“The Old Fashioned embraces this,” she says, adding standby supper club menu items include cheeses, veggies and other nibbles served on a Lazy Susan, and fried fish on Fridays.

Frankel adds the restaurant offers private space upstairs that’s lovely for group gatherings, and she encourages visitors to look for a sign at the bar with an ever-changing number of Old Fashioned cocktails they’ve sold.

“The Old Fashioned is the signature cocktail of Wisconsin, and it’s the restaurant’s namesake,” she says. “The main ingredient in an Old Fashioned is brandy, and Wisconsin consumes more brandy than anywhere else in world.”

Wollersheim Winery and Distillery
At Wollersheim Winery and Distillery, located nearby Madison in Prairie du Sac, groups will enjoy tours of the facility and tastings of wines and spirits.

“They can visit our historic wine cave, view our still room, spend time in our wine garden or on the distillery patio, and browse the retail stores,” says Julie Coquard, Wollersheim’s co-owner. “We want our visitors to leave with an appreciation of our rich history and an understanding of the winemaking and distilling traditions.”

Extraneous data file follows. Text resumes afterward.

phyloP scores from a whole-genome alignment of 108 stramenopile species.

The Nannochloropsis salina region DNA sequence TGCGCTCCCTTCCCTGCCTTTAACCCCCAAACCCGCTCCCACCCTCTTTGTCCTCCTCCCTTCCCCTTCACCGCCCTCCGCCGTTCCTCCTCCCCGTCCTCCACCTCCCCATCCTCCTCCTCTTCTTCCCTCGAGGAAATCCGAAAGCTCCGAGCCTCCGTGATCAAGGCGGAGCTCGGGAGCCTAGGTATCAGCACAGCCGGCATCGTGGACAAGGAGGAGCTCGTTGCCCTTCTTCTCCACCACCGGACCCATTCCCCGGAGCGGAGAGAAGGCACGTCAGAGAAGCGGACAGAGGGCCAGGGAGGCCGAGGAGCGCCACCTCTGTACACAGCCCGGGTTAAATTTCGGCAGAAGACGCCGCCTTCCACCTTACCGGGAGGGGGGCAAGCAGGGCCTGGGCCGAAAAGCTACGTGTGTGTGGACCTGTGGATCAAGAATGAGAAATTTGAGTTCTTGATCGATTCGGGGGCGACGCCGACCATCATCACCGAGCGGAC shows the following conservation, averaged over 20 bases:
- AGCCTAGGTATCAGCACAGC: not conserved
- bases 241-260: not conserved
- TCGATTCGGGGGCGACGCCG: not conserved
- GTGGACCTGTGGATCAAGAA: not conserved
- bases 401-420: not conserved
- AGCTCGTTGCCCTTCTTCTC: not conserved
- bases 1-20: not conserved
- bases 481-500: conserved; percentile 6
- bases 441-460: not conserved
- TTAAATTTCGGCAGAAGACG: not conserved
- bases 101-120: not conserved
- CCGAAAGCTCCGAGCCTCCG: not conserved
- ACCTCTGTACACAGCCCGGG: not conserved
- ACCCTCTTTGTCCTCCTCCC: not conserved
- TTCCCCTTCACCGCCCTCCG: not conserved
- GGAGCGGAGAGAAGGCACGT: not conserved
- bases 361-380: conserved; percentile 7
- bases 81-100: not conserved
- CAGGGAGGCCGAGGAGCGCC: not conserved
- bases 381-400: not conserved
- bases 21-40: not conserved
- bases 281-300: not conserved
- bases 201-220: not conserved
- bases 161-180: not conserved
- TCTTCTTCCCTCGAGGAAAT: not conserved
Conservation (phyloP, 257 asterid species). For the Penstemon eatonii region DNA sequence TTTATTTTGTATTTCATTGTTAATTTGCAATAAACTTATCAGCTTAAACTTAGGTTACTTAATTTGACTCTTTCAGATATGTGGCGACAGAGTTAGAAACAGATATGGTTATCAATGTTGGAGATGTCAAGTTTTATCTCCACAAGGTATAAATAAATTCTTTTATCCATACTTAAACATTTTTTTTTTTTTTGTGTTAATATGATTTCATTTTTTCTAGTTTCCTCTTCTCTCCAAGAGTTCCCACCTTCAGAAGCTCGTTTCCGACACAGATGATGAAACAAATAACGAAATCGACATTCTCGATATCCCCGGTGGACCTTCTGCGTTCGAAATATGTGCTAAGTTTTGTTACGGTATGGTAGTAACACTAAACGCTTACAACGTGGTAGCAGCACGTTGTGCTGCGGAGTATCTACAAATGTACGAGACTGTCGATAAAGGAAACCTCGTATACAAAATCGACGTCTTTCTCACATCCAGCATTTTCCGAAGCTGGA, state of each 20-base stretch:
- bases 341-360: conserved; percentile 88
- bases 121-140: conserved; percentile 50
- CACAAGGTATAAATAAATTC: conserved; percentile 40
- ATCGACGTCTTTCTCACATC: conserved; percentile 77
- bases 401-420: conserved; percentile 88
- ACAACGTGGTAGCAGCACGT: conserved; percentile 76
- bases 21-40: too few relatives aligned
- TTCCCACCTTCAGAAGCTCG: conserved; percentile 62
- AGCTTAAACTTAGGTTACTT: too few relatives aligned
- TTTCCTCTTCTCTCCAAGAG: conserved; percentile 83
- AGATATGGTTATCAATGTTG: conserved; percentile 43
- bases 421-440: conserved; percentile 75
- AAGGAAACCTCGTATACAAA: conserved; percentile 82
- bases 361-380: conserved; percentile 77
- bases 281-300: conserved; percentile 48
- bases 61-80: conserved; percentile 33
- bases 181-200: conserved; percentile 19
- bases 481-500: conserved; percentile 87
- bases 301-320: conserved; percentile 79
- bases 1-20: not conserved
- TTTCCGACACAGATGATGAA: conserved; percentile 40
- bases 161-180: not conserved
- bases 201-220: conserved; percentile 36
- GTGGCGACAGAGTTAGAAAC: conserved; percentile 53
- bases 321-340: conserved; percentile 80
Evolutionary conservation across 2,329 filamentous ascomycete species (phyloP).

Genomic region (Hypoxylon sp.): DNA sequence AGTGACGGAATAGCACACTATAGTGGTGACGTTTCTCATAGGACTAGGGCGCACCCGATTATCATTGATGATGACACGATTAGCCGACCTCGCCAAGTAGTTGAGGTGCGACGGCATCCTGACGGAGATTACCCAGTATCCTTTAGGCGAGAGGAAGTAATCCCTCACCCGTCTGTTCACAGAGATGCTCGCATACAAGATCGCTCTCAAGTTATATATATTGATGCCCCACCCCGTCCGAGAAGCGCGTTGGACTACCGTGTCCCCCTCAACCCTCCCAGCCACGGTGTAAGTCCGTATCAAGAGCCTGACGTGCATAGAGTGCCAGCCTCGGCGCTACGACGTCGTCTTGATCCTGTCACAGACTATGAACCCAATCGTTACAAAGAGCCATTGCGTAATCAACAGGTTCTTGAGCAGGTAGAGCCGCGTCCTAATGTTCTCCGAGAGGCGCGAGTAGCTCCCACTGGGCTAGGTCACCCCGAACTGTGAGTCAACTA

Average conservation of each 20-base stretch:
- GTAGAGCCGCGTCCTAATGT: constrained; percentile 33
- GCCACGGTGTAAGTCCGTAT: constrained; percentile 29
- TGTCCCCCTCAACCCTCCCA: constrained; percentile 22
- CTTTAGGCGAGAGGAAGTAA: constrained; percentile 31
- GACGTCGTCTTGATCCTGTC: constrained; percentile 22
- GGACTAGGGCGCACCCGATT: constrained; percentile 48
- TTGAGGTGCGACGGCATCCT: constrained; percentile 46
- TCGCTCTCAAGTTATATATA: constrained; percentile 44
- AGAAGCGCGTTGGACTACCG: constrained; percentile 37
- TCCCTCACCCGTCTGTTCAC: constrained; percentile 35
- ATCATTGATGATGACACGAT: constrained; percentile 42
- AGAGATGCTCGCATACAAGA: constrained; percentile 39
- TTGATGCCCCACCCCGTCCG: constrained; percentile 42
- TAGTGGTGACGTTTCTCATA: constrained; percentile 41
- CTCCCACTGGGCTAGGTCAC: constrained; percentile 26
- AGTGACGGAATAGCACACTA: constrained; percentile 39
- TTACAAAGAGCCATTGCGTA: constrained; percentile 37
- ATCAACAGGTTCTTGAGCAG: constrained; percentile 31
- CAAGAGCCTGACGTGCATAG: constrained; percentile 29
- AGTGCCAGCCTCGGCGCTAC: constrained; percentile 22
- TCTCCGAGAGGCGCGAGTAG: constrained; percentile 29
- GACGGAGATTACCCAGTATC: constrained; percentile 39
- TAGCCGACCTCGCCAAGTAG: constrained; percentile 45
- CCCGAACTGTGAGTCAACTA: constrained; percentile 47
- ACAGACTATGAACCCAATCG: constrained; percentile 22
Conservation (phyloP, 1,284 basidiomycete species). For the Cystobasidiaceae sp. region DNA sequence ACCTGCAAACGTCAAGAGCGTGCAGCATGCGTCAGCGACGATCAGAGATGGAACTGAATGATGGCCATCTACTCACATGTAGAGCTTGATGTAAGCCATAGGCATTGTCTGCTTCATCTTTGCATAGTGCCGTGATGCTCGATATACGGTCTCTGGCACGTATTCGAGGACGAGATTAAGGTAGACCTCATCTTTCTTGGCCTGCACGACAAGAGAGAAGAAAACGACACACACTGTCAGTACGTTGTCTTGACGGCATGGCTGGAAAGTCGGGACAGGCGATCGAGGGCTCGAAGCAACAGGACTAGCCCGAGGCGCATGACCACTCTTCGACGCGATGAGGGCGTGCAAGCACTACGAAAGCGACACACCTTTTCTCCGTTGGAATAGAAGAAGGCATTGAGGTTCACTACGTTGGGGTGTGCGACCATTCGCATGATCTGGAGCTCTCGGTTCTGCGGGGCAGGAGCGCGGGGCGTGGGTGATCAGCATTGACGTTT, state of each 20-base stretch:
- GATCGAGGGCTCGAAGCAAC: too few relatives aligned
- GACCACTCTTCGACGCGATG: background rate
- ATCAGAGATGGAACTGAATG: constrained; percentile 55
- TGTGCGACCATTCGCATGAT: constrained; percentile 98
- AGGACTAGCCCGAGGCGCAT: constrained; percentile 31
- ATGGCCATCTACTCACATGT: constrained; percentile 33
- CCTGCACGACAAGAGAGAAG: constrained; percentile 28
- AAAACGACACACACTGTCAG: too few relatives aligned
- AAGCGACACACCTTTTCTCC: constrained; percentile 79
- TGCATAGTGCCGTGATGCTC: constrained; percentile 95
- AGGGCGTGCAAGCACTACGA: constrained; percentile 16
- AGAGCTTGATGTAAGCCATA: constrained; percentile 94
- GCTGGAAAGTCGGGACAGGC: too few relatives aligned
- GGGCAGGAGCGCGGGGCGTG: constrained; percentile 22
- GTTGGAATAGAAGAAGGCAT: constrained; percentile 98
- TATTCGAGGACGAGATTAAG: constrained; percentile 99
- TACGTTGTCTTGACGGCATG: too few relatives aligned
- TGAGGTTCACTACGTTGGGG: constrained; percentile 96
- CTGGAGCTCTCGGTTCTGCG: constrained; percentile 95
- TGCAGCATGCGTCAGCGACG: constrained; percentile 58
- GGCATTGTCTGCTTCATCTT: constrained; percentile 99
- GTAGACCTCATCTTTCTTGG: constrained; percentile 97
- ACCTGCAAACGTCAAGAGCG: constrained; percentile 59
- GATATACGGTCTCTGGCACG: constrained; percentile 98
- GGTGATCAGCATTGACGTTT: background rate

Prairie Fume, a semi-dry white, is a favorite choice in the wine lineup here, which also includes other tempting whites and some delicious reds.

“On the distillery end, Coquard Brandy is our signature spirit, but we offer a range of other choices, including eau-de-vie, gin and absinthe,” Coquard adds.

Madison Eats
Another Madison tour operator offers several tours, including culinary explorations of downtown and two Eastside neighborhoods. Each tour includes tastings at four to six locations.

“Food tours are wonderful for groups because participants naturally mix and mingle as we walk and nosh,” says Otehlia Cassidy, owner of Madison Eats. “Tours feature everything from farm-to-table fare, ethnic eats and pub fare to Wisconsin cheese and dessert. Included is relevant and interesting historical and architectural info, so group members get a true Madison experience.”